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Biden's COVID-19 Vaccine Policy For Federal Workers Raises Questions

A MARTINEZ, HOST:

As a candidate, President Biden billed himself as a union man. But when his administration released new vaccination guidelines to federal workers, it seems those unions were not initially at the table. Anthony Reardon is the president of the National Treasury Employees Union, or NTEU, and he says that while these guidelines seem fair, it would've been nice to have been looped in on the conversations right at the beginning.

ANTHONY REARDON: Let me just first say it is not a vaccine mandate. If a federal employee wants to attest to being vaccinated, they can. If an employee, however, chooses not to disclose that information or if they are unvaccinated, then the testing policy comes into play.

MARTINEZ: And if it doesn't change, Tony, are you in support of what you just described to me?

REARDON: The current policy as it is, we are in support of it. However, we do have a lot of questions about its implementation. And I think you just can't divorce the policy from, you know, some of the answers to questions that we think, you know, have to be addressed. So we're going to be doing everything that we can to make sure that we're getting those answers and that employees' rights are protected.

MARTINEZ: What answers do you want?

REARDON: Well, I think the kinds of questions that we have is how long will agencies be provided to implement the policy, things like how will the policy be enforced? How much time will employees be given to get vaccinated or face testing? How will employees make their vaccine status known? And, I mean, there are just a myriad of questions that we think need to be answered.

MARTINEZ: OK. When it comes to those questions that you want answers for, how much have you drawn a line in the sand about having some of that negotiated, bargained for as opposed to just being told?

REARDON: Well, the process in the federal sector is that we have the opportunity to bargain, and we are going to make sure that those opportunities are fulfilled. So we are going to and already have begun, frankly, asking these questions. And, you know, to be honest with you, I think that agencies have a lot of the same interests. Everybody, I think, wants to make sure that the workplace and employees are as safe as possible.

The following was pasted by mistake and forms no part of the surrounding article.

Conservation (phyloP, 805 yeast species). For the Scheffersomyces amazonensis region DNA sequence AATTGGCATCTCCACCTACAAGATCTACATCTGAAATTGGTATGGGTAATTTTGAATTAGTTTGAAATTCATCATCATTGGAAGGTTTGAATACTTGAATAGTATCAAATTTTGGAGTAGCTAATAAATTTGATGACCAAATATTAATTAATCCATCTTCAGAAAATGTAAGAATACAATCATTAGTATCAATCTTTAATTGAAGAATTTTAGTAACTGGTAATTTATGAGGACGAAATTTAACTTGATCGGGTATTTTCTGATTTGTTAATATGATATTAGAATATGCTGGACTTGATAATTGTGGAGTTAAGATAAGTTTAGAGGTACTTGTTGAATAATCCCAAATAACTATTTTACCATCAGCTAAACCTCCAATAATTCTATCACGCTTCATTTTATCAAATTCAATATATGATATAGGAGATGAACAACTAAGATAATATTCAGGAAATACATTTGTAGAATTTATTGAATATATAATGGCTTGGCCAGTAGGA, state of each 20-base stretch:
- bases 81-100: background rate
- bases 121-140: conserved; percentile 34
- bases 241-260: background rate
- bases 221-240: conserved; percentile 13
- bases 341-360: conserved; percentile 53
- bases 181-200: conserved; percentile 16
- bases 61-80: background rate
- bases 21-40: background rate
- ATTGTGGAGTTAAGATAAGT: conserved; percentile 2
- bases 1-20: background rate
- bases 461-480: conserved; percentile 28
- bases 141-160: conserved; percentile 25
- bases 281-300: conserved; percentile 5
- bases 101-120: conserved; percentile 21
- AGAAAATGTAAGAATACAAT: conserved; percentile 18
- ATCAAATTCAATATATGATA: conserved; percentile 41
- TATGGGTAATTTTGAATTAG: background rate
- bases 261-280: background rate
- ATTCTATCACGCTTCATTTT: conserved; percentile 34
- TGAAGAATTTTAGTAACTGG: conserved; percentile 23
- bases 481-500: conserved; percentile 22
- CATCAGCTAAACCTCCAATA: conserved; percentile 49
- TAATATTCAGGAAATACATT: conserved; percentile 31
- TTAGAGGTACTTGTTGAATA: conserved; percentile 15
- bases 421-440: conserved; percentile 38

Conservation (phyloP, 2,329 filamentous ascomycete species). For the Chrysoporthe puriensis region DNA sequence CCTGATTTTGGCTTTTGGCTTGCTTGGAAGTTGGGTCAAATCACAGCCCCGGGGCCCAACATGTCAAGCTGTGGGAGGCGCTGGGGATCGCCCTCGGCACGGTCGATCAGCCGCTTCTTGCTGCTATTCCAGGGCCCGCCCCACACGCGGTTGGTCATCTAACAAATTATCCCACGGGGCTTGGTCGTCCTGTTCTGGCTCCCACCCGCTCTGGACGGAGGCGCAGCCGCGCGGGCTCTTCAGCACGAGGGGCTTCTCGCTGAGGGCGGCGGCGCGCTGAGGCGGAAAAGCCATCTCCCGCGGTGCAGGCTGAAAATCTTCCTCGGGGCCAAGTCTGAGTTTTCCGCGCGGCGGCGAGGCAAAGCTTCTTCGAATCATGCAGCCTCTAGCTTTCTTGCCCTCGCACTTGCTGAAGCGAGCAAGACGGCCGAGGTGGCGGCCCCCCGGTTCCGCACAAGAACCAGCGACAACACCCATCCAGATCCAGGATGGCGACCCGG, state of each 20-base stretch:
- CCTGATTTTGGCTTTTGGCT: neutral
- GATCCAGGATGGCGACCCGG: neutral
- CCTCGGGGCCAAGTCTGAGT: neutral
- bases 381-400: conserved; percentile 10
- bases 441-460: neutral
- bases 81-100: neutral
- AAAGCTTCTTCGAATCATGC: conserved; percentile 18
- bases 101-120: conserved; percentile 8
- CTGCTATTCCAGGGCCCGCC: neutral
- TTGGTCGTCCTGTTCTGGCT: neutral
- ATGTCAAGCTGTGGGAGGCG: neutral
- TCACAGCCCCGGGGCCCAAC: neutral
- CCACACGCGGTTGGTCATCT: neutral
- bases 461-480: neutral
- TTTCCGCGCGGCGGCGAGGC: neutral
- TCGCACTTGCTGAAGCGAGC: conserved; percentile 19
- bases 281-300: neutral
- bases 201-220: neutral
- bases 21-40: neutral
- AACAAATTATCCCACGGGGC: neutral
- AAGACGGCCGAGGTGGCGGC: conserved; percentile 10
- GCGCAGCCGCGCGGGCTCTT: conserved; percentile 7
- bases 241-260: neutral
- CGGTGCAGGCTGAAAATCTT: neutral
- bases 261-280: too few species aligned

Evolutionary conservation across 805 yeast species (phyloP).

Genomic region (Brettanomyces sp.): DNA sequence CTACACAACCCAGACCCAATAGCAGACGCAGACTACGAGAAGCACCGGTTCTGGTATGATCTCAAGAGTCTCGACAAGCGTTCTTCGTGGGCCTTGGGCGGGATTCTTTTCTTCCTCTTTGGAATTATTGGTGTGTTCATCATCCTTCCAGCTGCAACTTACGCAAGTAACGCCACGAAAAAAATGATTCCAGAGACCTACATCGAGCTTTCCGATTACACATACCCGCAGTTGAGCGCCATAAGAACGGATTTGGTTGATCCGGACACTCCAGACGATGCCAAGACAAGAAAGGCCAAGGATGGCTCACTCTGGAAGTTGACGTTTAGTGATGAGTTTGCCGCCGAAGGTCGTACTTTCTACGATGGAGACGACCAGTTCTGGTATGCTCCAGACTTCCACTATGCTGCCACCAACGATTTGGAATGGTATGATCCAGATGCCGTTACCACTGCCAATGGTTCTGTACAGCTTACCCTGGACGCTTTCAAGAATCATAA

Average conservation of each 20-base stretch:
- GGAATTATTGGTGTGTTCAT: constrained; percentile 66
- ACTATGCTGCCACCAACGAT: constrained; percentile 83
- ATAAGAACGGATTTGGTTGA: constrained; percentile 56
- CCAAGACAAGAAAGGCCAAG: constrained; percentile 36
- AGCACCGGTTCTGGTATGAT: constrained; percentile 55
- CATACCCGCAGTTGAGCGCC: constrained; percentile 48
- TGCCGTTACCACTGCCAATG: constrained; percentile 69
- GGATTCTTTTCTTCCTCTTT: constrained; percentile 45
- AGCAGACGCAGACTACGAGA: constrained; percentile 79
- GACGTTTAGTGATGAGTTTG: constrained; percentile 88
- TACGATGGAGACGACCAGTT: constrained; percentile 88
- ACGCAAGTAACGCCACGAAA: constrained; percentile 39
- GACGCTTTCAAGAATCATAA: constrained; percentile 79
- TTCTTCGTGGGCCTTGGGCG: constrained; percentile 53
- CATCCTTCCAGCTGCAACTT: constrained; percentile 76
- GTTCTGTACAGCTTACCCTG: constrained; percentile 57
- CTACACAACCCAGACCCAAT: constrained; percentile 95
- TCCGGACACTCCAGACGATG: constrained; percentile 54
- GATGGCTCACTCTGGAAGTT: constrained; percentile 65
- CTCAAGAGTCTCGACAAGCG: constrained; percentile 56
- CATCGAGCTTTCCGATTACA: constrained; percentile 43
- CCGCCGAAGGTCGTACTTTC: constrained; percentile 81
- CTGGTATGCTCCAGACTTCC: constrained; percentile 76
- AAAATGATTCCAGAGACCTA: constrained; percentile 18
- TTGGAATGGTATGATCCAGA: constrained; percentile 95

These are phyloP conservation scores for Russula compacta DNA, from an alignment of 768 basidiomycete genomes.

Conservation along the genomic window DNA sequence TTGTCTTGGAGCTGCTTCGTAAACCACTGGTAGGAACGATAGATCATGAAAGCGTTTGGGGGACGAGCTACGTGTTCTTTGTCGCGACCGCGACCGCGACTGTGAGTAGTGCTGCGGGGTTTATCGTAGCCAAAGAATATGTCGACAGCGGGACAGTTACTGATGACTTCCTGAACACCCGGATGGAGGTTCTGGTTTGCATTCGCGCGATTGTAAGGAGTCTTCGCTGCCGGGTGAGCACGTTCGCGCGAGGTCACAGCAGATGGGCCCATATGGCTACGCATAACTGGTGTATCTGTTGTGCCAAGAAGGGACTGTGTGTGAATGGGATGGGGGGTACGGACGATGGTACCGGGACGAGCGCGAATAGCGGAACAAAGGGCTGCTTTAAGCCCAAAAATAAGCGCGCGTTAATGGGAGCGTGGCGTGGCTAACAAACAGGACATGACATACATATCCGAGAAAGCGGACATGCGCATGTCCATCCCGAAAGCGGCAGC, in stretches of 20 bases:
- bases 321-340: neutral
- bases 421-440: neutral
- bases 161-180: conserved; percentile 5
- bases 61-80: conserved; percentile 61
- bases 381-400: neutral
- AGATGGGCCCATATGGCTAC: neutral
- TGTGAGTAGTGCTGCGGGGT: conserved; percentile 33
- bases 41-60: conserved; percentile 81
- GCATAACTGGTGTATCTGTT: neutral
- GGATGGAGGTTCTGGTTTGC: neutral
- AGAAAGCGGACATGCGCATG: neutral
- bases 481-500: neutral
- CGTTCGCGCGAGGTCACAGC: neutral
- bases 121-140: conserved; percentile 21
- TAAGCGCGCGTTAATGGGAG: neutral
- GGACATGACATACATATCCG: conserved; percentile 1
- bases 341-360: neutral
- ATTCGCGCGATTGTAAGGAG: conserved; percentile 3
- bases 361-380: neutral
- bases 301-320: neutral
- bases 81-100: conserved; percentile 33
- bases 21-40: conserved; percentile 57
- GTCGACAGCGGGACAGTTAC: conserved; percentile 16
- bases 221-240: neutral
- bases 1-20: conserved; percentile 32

MARTINEZ: I ask about bargaining, Tony, only because I know that bargaining, when it comes to a union, takes time. It could take some time. And I know that the Biden administration is very keen on having vaccination rates go up as quickly as possible. So I'm wondering if this could somehow lead to delays that maybe nobody wants.

REARDON: Obviously, I only speak for NTEU, but I think NTEU is certainly ready to sit down now, and we can move through the bargaining process very quickly.

MARTINEZ: What are you hearing from your union members?

REARDON: It is really reflective of the American public. So clearly, there are a wide variety of opinions. We have members who were first in line to get vaccines. I mean, they wanted a vaccine as quickly as humanly possible. Those who have been hesitant and some who simply don't want it are, you know, just like the rest of the American society, right? So this policy, I think, encompasses all of those viewpoints. And I think it was really smart of the president to recognize that a wholesale mandate might not be well received.

MARTINEZ: You know, Tony, I was wondering, with the delta variant doing what it's doing and the Biden administration's push to get more people vaccinated, it feels like, in a way, we've reached a tipping point of some kind. And I'm wondering for you, as the president of the National Treasury Employees Union, do you feel like federal employees have been put in the middle of all this, almost as a test case to see how this goes?

REARDON: We didn't hear about this particular new policy until about 24 hours before it was actually announced by the president. So I can't tell you that I had or that we had a whole lot of discussion with the administration about their thinking behind all of this. But, you know, the reality is that the administration has taken the stance that it has. We're going to continue to negotiate and deal with what is actually in front of us. We're focused on that policy. We're focused on getting the information about it out to our members and sitting down with agencies to figure out how all of this is going to work.

MARTINEZ: Do you wish the Biden administration had involved you more as they were coming up with this policy so that way maybe you wouldn't have as many questions about it now?

REARDON: I always believe that you can't communicate too much. And I will tell you that I shared directly with the administration that I think it would've been helpful for us to be engaged earlier so that we could have talked about these various questions that we have. And I think always, labor is helpful to be at the table in a pre-decisional way because we're going to raise issues that we think are important to be thought through. In the end, we understand, you know, things happen, and the administration and the president have to do what they have to do. But it's important, I think, to get the viewpoints of employees and their representatives so that the very best outcome can be realized.

MARTINEZ: Anthony Reardon is the president of the National Treasury Employees Union. Tony, thanks a lot.

REARDON: Thank you, sir. Appreciate it. Transcript provided by NPR, Copyright NPR.